CONFIG_ARCH_SUPPORTS_INT128: Why not mips, s390, powerpc, and alpha?

George Spelvin lkml at
Sat Mar 30 00:07:07 AEDT 2019

(Cross-posted in case there are generic issues; please trim if
discussion wanders into single-architecture details.)

I was working on some scaling code that can benefit from 64x64->128-bit
multiplies.  GCC supports an __int128 type on processors with hardware
support (including z/Arch and MIPS64), but the support was broken on
early compilers, so it's gated behind CONFIG_ARCH_SUPPORTS_INT128.

Currently, of the ten 64-bit architectures Linux supports, that's
only enabled on x86, ARM, and RISC-V.

SPARC and HP-PA don't have support.

But that leaves Alpha, Mips, PowerPC, and S/390x.

Current mips64, powerpc64, and s390x gcc seems to generate sensible code
for mul_u64_u64_shr() in <linux/math64.h> if I cross-compile them.

I don't have easy access to an Alpha cross-compiler to test, but
as it has UMULH, I suspect it would work, too.

Is there a reason it hasn't been enabled on these platforms?

There might be a MIPS64r6 issue, since r6 changed from DMULTU
writing the lo and hi registers to DMULU/DMUHU, and gcc 8.3, at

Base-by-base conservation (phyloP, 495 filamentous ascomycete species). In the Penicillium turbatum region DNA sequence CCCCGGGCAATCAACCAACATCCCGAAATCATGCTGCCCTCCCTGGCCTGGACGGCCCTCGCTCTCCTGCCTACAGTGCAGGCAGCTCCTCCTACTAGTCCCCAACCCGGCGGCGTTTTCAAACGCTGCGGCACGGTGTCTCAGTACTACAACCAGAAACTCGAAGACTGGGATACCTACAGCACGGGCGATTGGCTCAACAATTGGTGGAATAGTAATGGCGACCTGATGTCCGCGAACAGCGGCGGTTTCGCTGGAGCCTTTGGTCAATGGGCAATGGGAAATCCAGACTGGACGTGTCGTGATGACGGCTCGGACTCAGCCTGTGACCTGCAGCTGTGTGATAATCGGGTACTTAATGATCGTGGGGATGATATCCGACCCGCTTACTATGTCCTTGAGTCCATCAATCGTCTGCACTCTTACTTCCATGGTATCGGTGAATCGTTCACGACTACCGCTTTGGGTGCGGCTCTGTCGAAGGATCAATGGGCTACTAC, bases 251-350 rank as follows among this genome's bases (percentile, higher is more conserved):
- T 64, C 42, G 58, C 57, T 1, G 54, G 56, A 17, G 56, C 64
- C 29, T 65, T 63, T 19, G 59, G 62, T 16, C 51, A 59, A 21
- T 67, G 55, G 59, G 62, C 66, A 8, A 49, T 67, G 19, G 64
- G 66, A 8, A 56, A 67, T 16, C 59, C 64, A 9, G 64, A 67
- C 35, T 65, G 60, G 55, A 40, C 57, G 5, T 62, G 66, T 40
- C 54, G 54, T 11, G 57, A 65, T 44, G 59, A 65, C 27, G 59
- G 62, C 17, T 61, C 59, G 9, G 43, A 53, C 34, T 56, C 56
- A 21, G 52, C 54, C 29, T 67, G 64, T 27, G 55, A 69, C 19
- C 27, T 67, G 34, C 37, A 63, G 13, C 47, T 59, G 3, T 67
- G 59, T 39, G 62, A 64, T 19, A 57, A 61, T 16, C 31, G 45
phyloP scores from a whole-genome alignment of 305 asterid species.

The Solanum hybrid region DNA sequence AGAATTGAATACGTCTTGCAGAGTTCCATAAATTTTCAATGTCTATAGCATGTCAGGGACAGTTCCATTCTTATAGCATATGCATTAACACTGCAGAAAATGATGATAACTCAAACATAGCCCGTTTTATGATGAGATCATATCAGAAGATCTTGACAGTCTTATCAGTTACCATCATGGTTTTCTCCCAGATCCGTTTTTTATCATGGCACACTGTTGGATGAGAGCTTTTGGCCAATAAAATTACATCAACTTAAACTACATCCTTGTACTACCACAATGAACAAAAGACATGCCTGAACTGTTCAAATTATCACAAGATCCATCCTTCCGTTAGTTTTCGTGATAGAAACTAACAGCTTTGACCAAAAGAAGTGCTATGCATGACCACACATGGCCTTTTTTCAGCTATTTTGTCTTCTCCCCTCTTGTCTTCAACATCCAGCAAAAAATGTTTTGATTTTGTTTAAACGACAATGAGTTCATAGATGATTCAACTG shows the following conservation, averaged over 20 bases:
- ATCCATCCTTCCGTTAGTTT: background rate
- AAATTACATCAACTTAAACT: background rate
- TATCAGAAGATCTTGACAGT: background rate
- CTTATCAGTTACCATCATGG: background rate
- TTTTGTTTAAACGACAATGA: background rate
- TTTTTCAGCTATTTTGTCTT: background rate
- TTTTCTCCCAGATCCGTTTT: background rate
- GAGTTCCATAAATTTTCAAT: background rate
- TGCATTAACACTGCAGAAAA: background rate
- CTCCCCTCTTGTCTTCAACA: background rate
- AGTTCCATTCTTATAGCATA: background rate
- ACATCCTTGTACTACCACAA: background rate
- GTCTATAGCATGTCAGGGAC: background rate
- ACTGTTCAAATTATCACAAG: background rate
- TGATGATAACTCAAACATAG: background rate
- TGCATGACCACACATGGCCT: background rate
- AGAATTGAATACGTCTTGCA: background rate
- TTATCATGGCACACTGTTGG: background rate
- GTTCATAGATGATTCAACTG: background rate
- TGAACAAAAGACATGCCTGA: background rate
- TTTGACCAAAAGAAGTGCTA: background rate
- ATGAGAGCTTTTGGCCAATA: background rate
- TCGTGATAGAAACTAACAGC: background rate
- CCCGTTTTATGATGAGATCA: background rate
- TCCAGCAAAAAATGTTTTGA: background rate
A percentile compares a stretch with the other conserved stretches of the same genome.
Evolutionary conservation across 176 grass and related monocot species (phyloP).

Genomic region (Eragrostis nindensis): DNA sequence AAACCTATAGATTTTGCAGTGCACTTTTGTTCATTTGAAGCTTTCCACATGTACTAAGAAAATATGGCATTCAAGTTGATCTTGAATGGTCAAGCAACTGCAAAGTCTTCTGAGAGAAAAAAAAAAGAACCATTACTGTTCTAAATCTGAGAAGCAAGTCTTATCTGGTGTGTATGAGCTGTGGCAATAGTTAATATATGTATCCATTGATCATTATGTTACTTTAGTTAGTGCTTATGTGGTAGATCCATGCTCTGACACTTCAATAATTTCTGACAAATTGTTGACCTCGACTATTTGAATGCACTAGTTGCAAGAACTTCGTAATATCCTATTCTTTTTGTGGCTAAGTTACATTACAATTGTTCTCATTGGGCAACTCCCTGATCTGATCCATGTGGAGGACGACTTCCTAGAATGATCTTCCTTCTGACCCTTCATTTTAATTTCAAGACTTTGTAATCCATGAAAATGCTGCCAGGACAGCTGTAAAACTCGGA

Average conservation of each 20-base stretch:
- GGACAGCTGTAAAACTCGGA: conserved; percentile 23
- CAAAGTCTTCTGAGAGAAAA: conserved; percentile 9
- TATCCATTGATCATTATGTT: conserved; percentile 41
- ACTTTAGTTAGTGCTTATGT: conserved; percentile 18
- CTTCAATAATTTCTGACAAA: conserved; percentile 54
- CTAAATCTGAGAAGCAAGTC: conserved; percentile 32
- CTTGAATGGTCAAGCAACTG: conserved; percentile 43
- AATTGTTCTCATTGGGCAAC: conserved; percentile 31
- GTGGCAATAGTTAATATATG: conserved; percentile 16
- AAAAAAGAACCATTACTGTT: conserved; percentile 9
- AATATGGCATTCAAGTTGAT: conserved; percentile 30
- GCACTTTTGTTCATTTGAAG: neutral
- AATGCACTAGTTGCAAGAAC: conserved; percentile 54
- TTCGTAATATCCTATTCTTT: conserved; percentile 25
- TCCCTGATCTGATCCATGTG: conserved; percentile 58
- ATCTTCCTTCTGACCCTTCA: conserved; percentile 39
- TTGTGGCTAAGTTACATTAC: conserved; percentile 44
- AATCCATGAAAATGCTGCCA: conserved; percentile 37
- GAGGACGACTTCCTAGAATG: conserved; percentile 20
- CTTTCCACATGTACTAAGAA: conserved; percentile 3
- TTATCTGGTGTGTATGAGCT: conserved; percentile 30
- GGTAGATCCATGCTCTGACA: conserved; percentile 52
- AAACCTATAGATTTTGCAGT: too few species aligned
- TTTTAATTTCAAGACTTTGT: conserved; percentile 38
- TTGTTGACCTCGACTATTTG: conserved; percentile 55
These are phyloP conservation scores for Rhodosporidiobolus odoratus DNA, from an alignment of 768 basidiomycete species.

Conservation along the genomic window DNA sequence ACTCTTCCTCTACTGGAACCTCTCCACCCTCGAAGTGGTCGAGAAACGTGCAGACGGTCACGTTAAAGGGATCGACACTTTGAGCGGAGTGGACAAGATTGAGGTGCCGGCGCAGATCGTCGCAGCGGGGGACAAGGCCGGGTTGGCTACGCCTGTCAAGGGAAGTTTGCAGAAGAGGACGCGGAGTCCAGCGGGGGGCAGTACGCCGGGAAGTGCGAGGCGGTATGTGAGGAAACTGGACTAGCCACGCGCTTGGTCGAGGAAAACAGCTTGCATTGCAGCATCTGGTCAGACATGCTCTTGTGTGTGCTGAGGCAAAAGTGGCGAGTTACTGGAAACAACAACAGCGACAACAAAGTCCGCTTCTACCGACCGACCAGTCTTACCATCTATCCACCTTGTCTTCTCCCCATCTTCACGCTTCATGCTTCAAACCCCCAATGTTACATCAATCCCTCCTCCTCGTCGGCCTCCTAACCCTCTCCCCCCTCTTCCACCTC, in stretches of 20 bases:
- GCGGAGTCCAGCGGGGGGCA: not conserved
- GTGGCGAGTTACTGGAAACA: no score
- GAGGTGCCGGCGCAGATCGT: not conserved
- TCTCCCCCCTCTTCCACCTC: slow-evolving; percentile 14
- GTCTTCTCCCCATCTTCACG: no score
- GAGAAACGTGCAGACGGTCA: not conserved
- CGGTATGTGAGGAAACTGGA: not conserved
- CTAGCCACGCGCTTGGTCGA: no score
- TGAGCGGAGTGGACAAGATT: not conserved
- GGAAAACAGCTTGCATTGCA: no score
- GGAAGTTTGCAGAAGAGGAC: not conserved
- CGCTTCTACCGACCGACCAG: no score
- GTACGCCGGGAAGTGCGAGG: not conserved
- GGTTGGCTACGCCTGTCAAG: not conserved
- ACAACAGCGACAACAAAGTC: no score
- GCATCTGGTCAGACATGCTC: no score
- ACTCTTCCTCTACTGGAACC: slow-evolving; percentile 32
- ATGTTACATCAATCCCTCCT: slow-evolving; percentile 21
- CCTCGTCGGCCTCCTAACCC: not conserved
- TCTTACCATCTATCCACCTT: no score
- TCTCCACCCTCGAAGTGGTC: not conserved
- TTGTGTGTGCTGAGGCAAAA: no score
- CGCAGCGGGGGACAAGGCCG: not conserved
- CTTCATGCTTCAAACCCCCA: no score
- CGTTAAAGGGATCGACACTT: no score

least, doesn't know how to generate inline code for the latter.

(Note that users *also* check __INT128__, which is defined if GCC
claims to support __int128, so you don't have to worry about 32-bit
compiles or ancient compilers.  It only has to be conditional on
*broken* support.)

FWIW, the code I'm working on has this inner loop:
( for details)

u64 get_random_u64(void);
u64 get_random_max64(u64 range, u64 lim)
	unsigned __int128 prod;
	do {
		prod = (unsigned __int128)get_random_u64() * range;
	} while (unlikely((u64)prod < lim));
	return prod >> 64;

Which turns into these inner loops:
	jal	get_random_u64
	dmultu $2,$17
	mflo	$3
	sltu	$4,$3,$16
	bne	$4,$0,.L7
	mfhi	$2

	bl get_random_u64
	mulld 9,3,31
	mulhdu 3,3,31
	cmpld 7,30,9
	bgt 7,.L9

	brasl	%r14,get_random_u64 at PLT
	lgr	%r5,%r2
	mlgr	%r4,%r10
	lgr	%r2,%r4
	clgr	%r11,%r5
	jh	.L13

I like that the MIPS code leaves the high half of the product in
the hi register until it tests the low half; I wish PowerPC would
similarly move the mulhdu *after* the loop, like the following
hypothetical MIPS R6 code:

	balc	get_random_u64
	dmulu	$3, $2, $17
	sltu	$3, $3, $16
	bnezc	$3, .L7
	dmuhu	$2, $2, $17

Or this handwritten Alpha code:
	bsr	$26, get_random_u64
	mulq	$0, $9, $1	# $9 is range
	cmpult	$1, $10, $1	# $10 is lim
	bne	$1, 1b
	umulh	$0, $9, $0

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